A couple of decades ago, we had little empirical support for effects of political humor. But now—and particularly, in the past five years—scholars have conducted many investigations of late night political humor content and effects, with results that, more often than not, challenge our conventional wisdom and expectations about politics, humor, and entertainment.
Some findings are inconsistent. Political humor helps candidates; political humor hurts candidates. Political humor increases cynicism toward politics; political humor decreases cynicism toward politics. But even among the inconsistencies, one consistent theme resonates: It is a mistake to dismiss late night political humor as “just comedy.” Late night political humor is doing something to viewers, and the nature of this something warrants closer scrutiny. Studying political humor leads to a better understanding of political rhetoric, satire, information processing, civic engagement, persuasion, and attitude formation and change.
This course begins with the assumption that late night television comedy matters and turns, immediately, to evidence for this conclusion. We begin with narrative reviews of empirical late night political humor scholarship (Compton, 2008, 2011) before exploring specific effects, including impacts of late night television political humor on candidate image, attitudes toward politics, and participation in politics. Along the way, we turn to social scientific and rhetorical theory to help us make sense of the effects, including classic models of information processing (e.g., Elaboration Likelihood Model) and persuasion theory (e.g., inoculation theory). We also consider rhetorical theories, including work with Burkean constructs of the comic frame and more contemporary theorizing about image (e.g., Benoit’s image repair typology).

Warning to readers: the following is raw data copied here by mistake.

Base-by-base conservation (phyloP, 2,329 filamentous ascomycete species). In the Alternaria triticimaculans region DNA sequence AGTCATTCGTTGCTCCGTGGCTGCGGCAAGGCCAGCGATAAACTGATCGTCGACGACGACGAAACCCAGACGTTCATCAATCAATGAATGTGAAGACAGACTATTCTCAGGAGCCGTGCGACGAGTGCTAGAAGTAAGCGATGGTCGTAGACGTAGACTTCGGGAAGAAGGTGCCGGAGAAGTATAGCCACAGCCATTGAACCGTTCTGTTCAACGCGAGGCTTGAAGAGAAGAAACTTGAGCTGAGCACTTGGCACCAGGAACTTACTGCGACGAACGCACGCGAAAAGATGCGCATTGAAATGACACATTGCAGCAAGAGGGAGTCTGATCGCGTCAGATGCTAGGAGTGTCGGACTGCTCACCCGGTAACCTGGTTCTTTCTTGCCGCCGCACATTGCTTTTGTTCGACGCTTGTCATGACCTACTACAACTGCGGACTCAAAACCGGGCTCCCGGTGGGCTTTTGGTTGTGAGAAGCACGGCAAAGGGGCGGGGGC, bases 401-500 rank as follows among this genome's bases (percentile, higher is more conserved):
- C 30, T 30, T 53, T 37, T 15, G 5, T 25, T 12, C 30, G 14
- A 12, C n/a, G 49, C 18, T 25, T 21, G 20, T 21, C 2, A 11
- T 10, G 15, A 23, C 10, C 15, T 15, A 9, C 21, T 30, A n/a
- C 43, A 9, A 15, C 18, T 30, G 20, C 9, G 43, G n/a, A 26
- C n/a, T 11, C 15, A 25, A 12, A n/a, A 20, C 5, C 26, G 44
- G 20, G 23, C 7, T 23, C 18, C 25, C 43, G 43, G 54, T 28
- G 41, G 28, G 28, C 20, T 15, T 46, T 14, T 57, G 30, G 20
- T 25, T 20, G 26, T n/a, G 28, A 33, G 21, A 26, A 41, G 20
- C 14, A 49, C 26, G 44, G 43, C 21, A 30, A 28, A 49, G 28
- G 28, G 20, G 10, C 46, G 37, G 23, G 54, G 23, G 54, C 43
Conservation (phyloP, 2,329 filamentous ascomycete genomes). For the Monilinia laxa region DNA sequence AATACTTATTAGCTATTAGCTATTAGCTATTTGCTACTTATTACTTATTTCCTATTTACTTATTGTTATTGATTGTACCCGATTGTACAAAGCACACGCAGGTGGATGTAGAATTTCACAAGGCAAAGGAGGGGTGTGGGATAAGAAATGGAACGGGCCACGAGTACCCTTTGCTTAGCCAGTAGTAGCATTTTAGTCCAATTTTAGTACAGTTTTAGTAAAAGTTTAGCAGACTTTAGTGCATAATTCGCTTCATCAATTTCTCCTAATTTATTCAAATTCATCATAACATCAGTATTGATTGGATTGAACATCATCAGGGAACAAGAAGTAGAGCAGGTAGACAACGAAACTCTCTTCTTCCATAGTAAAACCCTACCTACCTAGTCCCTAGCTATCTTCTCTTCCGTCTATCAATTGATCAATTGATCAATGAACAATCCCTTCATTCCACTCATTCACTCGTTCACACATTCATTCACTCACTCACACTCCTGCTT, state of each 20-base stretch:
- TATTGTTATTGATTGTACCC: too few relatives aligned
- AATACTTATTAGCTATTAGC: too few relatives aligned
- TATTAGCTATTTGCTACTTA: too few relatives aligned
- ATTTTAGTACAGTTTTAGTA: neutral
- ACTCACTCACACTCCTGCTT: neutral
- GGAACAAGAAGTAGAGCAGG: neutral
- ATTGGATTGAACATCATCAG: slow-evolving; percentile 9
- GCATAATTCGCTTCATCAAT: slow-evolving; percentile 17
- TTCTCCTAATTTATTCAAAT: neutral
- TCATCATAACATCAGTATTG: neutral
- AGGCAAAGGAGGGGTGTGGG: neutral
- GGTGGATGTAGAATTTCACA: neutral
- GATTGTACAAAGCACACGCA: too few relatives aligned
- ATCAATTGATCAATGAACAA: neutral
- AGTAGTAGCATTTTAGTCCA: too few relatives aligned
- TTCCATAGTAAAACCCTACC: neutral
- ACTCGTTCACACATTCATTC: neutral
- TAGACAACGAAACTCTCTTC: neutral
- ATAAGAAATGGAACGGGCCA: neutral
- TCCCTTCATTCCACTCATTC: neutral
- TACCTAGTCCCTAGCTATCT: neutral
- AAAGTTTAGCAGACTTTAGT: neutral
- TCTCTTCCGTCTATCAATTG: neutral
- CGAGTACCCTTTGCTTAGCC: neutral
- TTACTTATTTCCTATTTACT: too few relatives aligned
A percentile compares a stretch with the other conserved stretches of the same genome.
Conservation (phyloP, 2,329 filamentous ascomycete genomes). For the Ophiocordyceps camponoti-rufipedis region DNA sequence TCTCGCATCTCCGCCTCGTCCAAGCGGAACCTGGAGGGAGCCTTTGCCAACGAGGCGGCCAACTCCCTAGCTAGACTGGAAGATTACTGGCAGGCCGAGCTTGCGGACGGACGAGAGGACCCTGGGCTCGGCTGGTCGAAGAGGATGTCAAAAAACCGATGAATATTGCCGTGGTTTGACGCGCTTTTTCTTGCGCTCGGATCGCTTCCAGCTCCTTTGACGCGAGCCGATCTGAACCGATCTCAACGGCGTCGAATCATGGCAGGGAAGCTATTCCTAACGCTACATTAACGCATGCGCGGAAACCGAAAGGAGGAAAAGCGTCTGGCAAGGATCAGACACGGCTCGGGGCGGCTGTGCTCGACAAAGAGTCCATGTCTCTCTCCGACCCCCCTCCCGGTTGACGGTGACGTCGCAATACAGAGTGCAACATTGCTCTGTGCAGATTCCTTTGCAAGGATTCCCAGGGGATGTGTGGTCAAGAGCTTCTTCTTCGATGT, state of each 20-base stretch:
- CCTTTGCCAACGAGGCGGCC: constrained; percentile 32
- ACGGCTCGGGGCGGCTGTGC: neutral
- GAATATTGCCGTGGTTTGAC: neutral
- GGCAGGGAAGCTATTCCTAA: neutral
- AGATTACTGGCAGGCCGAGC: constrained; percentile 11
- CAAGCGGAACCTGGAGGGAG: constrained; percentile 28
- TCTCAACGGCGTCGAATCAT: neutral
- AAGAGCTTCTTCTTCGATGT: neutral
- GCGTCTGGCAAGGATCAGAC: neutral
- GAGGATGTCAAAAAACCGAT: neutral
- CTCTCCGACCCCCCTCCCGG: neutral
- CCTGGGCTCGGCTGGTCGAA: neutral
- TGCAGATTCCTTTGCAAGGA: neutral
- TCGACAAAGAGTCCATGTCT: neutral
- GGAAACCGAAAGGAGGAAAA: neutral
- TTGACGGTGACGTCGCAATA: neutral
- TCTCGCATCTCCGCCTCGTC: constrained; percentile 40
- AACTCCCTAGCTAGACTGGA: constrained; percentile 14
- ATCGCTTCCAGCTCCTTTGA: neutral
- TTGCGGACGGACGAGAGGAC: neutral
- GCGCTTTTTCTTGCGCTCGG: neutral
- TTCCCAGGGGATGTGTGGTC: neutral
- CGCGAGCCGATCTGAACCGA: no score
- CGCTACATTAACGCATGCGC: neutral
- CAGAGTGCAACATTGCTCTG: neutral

Although the focus of this course is on effects of political humor, using evidence from empirical investigations, we will also explore the content of late night political humor. Students will complete a term project analyzing a specific political artifact through the lens of theory, using writing and speaking to meet project and course objectives. Smaller writing and speaking assignments during the course will allow us to discover and share our thinking throughout the term.
We will also expand our scope beyond late night political humor, considering how our discoveries of this unique artifact can inform our own rhetorical choices and analyses. For example, we will compare late night political humor with other venues of political humor, including public address and word-of-mouth jokes.
As the title of a collection of political humor essays puts it: Laughing matters. We will discover together, through careful reading and interpretation of scholarship, how and why laughing matters, and what these findings mean for politics, civic engagement, and our own rhetorical choices.